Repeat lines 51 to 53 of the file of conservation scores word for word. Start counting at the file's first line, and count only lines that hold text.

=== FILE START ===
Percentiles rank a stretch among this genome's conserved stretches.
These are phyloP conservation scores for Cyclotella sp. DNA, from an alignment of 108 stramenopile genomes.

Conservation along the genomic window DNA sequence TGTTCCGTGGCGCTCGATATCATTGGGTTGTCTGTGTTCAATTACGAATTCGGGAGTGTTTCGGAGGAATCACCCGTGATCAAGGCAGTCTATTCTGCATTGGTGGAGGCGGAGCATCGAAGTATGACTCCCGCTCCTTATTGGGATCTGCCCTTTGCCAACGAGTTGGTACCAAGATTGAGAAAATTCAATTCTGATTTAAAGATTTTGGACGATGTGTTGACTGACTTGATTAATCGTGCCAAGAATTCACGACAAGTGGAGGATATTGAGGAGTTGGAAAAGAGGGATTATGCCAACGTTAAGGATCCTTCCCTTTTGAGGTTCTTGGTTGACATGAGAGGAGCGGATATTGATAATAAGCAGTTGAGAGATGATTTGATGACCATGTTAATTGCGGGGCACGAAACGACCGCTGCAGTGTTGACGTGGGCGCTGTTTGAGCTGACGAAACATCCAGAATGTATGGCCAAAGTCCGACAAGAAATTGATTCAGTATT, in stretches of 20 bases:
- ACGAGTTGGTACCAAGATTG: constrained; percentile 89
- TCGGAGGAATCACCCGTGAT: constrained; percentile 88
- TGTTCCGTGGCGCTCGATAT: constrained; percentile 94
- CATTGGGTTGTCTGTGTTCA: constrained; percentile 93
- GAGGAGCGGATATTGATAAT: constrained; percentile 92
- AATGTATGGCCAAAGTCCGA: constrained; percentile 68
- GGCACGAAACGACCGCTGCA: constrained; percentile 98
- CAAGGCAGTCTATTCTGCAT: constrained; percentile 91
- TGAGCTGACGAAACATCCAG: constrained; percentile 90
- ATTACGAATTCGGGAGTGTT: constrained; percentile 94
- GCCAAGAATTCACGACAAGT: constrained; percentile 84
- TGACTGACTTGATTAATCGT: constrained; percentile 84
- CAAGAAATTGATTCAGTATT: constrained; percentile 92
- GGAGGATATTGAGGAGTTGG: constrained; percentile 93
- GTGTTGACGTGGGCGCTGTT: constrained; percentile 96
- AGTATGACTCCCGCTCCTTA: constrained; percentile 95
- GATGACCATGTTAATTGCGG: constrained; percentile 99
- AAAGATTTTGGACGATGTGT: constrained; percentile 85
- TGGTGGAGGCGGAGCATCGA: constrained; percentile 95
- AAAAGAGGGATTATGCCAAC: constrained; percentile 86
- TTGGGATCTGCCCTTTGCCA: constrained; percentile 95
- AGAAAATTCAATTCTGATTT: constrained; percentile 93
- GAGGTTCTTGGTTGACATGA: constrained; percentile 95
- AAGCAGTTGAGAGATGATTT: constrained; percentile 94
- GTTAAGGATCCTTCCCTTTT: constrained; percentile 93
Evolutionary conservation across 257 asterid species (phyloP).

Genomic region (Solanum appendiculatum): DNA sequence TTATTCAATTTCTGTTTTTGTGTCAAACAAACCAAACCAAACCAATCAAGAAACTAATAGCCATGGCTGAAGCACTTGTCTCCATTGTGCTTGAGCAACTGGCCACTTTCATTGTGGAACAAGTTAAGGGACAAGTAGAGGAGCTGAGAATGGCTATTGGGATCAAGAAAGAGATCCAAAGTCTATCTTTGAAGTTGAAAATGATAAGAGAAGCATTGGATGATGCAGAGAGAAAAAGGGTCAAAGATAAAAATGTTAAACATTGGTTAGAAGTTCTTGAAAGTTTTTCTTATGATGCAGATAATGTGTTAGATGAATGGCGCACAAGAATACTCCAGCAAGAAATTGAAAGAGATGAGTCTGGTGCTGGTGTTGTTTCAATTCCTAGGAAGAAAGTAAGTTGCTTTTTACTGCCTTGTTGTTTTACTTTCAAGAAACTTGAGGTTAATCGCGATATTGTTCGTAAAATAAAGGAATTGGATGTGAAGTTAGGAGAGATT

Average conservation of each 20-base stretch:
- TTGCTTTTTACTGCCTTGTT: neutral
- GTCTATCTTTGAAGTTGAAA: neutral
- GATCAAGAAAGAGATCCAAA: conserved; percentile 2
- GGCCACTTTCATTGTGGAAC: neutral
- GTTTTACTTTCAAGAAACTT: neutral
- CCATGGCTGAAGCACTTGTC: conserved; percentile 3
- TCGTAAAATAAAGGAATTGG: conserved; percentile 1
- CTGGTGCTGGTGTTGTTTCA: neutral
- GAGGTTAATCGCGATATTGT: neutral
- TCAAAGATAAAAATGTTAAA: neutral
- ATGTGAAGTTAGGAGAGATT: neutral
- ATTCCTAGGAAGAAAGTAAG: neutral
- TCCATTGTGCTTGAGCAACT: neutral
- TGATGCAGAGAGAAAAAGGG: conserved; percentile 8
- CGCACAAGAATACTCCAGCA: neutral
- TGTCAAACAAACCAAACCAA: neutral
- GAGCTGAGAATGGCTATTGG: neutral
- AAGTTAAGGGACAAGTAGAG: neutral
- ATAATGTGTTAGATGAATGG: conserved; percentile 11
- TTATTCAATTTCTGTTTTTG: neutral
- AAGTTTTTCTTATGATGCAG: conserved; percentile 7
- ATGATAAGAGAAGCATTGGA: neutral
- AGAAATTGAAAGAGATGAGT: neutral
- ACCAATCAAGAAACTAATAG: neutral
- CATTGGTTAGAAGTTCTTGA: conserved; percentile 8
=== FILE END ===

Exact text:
- TTATTCAATTTCTGTTTTTG: neutral
- AAGTTTTTCTTATGATGCAG: conserved; percentile 7
- ATGATAAGAGAAGCATTGGA: neutral